After the birth of her first child, Stephanie Miller struggled with postpartum depression. In addition to adjusting to life with a newborn, the Utah mom wasn’t able to devote time to her artistic passions.

In an interview with Babble, the 27-year-old mother of four explained that not being able to express herself through her oil painting left her feeling lost:

“I felt a loss of identity,” Miller says. “I couldn’t paint anymore and didn’t feel fulfilled like I use to.”

She and her husband, Jon, lived in a one-bedroom apartment. So the fumes from her painting weren’t healthy for the new baby.

Understanding that his wife needed a new creative outlet, Miller’s husband purchased a $50 sewing machine from Walmart. Although she hadn’t sewn anything since she was an adolescent, the new mom tried her hand stitching a stuffed animal for her baby.

The effect of making something by hand for her child was more than she expected:

“That little stuffed bird was a sewing mess, but when I was done, I felt so satisfied,” she adds. “Sewing helped break my postpartum and honestly made me happy.”

Having felt at one point unable to express her creativity, her ideas were now flowing.

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This was the first dress I ever made…four years ago. I had just finished my art education degree from BYU, where my specialty was oil painting, to staying home all day with a baby. I had an identity crisis! I couldn't paint anymore because the time to set up and the fumes were not good for a baby in a one bedroom apartment and I felt unfulfilled with no project to be working on. Becoming a mother is hard! My husband, seeing that I was struggling, went to Walmart and bought me a $50 sewing machine. I had no idea how to read a pattern but I was excited for the challenge, thank goodness for pictures. It was therapy! It healed me from my postpartum depression. This dress has so many perfect flaws and I'm thankful for it. I realized how important it is for me to be creative, make, and problem solve to be happy. I'm a better mother when I take time everyday to be creative…and I have to be creative to find the time to do so. I don't sew to save money, or to make money, I sew to fulfill my NEED to create. #sewing #mothermakes #motherhood #therapy #create #learn #become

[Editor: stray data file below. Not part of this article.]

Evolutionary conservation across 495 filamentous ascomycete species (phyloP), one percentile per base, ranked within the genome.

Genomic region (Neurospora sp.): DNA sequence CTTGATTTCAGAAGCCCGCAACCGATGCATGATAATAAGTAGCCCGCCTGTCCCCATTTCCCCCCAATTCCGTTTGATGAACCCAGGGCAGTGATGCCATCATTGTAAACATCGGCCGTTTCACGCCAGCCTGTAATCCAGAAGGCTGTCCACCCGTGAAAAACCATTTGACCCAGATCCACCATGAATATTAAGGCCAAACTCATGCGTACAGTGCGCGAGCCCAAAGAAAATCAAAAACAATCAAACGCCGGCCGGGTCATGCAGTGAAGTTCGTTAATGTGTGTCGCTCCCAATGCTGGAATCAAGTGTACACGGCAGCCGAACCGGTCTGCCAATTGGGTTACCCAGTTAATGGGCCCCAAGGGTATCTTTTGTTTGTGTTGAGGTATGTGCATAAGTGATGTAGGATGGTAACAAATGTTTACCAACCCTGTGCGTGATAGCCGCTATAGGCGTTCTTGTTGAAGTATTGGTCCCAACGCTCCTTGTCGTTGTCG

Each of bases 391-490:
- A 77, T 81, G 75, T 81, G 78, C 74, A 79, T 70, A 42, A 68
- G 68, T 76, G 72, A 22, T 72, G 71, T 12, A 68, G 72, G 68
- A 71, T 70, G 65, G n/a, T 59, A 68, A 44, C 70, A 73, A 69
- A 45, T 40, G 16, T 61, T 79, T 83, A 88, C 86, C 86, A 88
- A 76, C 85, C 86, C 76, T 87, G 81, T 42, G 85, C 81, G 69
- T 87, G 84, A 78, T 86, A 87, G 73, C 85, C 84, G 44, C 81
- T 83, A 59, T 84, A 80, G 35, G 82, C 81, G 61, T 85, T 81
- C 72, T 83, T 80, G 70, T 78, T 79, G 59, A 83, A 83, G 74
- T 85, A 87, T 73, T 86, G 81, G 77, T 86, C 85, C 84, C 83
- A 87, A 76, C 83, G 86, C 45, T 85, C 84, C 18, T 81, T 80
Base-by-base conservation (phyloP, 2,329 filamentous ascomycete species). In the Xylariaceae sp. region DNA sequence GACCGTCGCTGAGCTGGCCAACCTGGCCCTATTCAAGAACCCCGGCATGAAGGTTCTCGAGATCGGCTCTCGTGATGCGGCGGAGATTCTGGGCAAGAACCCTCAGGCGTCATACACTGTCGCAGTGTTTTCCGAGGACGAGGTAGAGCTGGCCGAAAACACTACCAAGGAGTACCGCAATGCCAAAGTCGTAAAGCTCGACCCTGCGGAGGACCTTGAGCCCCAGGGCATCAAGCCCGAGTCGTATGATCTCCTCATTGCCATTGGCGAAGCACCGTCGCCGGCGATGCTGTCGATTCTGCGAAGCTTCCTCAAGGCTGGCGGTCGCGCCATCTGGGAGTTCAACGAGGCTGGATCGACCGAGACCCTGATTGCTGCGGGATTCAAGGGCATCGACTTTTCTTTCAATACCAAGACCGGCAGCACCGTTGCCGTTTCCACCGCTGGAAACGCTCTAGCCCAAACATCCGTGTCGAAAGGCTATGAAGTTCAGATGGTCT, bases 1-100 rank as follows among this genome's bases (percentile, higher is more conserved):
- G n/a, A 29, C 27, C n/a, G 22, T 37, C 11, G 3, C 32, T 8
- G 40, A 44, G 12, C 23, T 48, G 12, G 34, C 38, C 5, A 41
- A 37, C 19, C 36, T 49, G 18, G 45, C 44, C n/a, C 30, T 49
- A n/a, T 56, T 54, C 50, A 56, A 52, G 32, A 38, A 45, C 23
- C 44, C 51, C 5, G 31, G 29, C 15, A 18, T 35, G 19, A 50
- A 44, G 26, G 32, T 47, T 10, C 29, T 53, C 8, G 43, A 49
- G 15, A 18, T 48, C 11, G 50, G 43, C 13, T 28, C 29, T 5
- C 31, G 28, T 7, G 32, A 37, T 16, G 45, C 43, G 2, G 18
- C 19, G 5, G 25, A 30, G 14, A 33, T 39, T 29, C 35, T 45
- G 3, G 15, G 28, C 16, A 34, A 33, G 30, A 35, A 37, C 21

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Sewing clicked instantly for Miller, who began teaching herself how to make dresses through YouTube videos, including breastfeeding-friendly designs (although admittedly not all of them were first-time hits).

However, it wasn’t always easy for Miller to balance her creative pursuits with the demands of motherhood.

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I've been getting so discouraged with sewing lately ?. I've made three dresses designed for breastfeeding and I hate them, so I don't even post pictures. Inventing as I sew is usually really rewarding but I put these dresses on and I hate them. I think I'm picking the wrong material, (Or the fact that I just had a baby might have something to do with me hating them on my body?.) I like the design on the dress form but feel so discouraged after putting them on. I mess up a lot as I sew and usually I don't let it get me down, but last night I gave up on this dress and just cried to Jon, who told me we should just move to Scotland and I'd feel better ??‍♀️. I feel frustrated because I have very little time to be creative and now I feel like what I'm making isn't successful. Sewing has always been therapeutic but now I just feel sad. There is always so much to balance as a mom and sometimes I just want to be selfish. I try hard not to let my hobbies take away from my family, usually I'm so uplifted by creating it makes me a happier mom, but not for the past few weeks. ? I don't know what I'm getting at other than being a mom and giving all of my time, energy, body, sleep, and self is hard and I wish sewing was more of a "pick-me-up" than a "kick-me-down".